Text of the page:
Treatment of prostate cancer:is it always necessary ?

Written by: Dr. Manuel Martínez Sarmiento
Published: | Updated: 08/11/2018
Edited by: Top Doctors®

Although prostate cancer is the most common adult male tumor and the second leading cause of cancer death, only a small proportion of those diagnosed with prostate cancer will die from it.

Prior to PSA (prostate specific antigen analysis), only 30% of tumors were detected at an early stage , ie at a stage where tumors are localized and potentially curable. Since its introduction, these numbers have changed dramatically, and now most tumors are diagnosed when they are located.

However, in return, half of the tumors that are currently diagnosed are tumors with no clinical significance , which would never have been diagnosed if a PSA had not been performed, and because of its slow growth it is very likely that they will never present symptoms let alone provoke death from prostate cancer.

The word "cancer" is a term that generates rejection in patients and their family environment. We are increasingly aware that many tumors have no impact on patient survival , which probably should not have been diagnosed, as they do not require treatment.

The important thing is not to know if you have a tumor or a cancer, but what is the aggressiveness of the tumor , that is, to which risk group they belong (high, moderate, or low risk).

Tumors of moderate or high risk require treatment , sometimes even not one but several. However, low-risk patients may need treatment, never requiring it or delaying it in time, thereby delaying the onset of side effects of treatment, especially the two most important: impotence and incontinence.


What is active surveillance

Active surveillance consists of not immediately treating the patient diagnosed with prostate cancer of very low risk, but subjecting it to close surveillance , which includes recurrent prostate biopsies from time to time, to offer a treatment with curative intent (radical prostatectomy or radiotherapy ) if the tumor is found to progress.



There are a number of clinical parameters (rectal tact), analytical (PSA value) and histological (biopsy characteristics) that allow selection of patients with good prognosis who are candidates, if they wish, to follow an active surveillance protocol. In general, the inclusion criteria are as follows:

  1. PSA at diagnosis less than 10 ng / ml
  2. Tumor not palpable or localized to rectal examination. 
  3. Gleason (system that measures the degree of aggressiveness of a cancer) equal to or less than 6
  4. At most 2 cylinders (tissue samples) with tumor on the biopsy. 
  5. Minor affectation of 50% of the affected cylinders.

However, not all patients meeting these criteria are willing to follow an active surveillance protocol. In fact, the anxiety that generates the patient and his relatives knowing that he has a tumor that is not being treated is one of the causes of abandonment of active surveillance.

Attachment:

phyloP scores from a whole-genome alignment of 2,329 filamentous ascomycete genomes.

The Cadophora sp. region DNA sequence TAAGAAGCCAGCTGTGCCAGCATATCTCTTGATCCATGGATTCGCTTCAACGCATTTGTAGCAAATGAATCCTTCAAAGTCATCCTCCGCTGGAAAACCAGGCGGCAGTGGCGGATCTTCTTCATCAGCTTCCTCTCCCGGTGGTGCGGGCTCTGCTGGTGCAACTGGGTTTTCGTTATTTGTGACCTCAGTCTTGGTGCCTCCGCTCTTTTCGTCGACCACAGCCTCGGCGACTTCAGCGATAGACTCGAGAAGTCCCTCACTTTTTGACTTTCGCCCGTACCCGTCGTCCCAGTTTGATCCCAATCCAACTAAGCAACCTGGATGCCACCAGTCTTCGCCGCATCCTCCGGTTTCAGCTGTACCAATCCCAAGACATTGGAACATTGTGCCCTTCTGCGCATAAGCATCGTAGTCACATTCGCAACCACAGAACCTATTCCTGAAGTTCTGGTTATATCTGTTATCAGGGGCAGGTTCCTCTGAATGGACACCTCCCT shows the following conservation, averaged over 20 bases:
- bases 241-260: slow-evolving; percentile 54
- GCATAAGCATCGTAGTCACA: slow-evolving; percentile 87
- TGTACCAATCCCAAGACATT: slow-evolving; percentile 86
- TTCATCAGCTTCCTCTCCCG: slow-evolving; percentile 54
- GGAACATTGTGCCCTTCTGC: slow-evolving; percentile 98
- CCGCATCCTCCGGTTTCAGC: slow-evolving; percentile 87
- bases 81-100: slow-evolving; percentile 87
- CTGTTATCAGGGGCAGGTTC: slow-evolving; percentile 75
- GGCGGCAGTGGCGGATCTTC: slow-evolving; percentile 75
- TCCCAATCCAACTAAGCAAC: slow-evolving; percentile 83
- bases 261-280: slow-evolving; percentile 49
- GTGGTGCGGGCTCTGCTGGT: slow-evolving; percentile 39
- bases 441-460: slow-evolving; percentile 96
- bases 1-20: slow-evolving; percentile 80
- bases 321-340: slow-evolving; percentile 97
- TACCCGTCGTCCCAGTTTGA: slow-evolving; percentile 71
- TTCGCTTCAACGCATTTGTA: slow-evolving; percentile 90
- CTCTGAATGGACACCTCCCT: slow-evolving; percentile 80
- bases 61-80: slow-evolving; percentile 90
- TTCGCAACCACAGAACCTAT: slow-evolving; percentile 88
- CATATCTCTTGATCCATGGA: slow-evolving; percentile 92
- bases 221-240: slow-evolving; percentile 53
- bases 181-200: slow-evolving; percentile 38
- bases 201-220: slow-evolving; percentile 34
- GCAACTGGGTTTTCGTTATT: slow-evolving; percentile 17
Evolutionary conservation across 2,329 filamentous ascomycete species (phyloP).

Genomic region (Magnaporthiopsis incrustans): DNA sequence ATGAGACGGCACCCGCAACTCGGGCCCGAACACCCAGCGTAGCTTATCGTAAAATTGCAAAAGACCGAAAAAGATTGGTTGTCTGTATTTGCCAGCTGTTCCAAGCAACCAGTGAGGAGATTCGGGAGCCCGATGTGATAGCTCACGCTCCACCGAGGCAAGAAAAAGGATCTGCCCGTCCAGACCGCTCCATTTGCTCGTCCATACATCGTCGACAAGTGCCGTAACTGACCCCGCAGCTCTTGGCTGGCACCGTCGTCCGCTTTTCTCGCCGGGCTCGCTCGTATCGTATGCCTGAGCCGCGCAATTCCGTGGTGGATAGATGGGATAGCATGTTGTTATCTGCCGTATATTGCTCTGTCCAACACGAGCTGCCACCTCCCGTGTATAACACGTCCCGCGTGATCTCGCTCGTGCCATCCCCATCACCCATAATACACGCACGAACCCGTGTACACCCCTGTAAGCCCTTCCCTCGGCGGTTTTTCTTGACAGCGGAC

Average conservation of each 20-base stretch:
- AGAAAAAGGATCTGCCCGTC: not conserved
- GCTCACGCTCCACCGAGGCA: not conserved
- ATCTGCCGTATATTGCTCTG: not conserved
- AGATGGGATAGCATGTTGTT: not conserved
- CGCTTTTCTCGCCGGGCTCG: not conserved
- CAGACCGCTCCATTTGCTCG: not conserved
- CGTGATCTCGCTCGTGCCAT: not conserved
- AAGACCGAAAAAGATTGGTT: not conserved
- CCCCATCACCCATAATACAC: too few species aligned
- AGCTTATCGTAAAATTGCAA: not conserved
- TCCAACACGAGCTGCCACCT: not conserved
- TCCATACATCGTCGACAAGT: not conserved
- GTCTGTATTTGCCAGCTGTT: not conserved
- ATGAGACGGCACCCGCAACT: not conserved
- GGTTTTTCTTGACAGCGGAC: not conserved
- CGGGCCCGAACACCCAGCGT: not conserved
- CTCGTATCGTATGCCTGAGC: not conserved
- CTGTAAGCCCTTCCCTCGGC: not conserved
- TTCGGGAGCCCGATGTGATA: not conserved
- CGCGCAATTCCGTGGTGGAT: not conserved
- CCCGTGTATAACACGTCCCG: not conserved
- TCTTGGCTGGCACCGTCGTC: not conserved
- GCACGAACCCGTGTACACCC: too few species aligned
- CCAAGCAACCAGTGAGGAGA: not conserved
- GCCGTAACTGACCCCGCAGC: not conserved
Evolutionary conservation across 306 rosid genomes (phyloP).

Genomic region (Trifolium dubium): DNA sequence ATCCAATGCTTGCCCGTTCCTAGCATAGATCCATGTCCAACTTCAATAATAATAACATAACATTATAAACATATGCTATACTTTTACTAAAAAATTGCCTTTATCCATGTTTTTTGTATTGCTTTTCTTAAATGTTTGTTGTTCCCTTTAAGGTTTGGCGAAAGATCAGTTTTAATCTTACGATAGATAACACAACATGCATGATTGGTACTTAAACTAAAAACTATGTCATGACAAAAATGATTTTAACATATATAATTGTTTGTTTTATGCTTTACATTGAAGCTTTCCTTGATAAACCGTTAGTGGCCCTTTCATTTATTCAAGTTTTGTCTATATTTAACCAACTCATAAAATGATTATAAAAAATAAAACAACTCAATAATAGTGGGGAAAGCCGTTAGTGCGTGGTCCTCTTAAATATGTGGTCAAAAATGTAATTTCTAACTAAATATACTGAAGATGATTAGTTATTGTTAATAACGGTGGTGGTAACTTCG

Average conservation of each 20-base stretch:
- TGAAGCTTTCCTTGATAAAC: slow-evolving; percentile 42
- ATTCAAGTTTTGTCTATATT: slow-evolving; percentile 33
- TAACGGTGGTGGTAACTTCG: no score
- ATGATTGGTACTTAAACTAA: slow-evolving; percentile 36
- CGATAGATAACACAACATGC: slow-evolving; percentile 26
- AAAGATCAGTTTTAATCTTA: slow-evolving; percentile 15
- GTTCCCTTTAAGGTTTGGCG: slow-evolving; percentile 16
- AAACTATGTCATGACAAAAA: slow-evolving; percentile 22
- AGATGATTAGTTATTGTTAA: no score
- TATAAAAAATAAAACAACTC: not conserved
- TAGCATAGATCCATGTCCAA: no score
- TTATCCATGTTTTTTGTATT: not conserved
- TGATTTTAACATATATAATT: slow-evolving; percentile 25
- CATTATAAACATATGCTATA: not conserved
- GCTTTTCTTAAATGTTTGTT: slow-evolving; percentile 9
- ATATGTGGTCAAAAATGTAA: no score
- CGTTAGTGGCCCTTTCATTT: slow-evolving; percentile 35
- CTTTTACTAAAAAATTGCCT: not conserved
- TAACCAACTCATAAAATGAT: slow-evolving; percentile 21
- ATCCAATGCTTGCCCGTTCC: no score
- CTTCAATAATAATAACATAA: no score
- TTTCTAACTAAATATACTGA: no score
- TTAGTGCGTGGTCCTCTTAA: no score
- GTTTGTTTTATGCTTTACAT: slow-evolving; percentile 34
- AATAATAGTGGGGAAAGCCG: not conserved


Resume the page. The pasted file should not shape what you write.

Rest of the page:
Risks of delaying treatment

One of the theoretical risks of active surveillance is the possibility of tumor spread and that, therefore, the survival of patients undergoing active surveillance is lower than that of patients undergoing immediate curative treatment.

However, it is known that the survival rates of patients with low or very low risk under active surveillance are similar in comparison to immediate treatment.

Therefore, active surveillance is a suitable therapeutic option that is progressively imposing, since it does not pose a potential risk to patients, avoids complications of treatment in a high percentage of patients who will never need it, and in case of The potential side effects of treatment are delayed over time.


Actions by the patient

It is essential that you follow the clinical controls and recommendations established by your urologist. It is very likely that you do not need treatment for your tumor at any time, but the follow-up will allow to detect if the tumor progresses and if necessary to treat it.

Yes it is highly recommended that you do not gain weight and lose weight in case of obesity, as it has been shown to be a factor that predisposes the tumor to progress. It can help a diet as Mediterranean as possible, with a large consumption of vegetables rich in antioxidants, such as tomatoes, squash, grapes, soybeans, etc. and avoid foods high in fat, especially animal.

*Translated with Google translator. We apologize for any imperfection

By Dr. Manuel Martínez Sarmiento

Degree in Medicine from the University of Valencia, Dr. Manuel Martinez Sarmiento is a doctor specializing in urology. Currently he works as a urologist at the Hospital of Valencia House Health and a member of the unit uro-oncology and laparoscopy University Hospital and Polytechnic La Fe de Valencia.

*Translated with Google translator. We apologize for any imperfection

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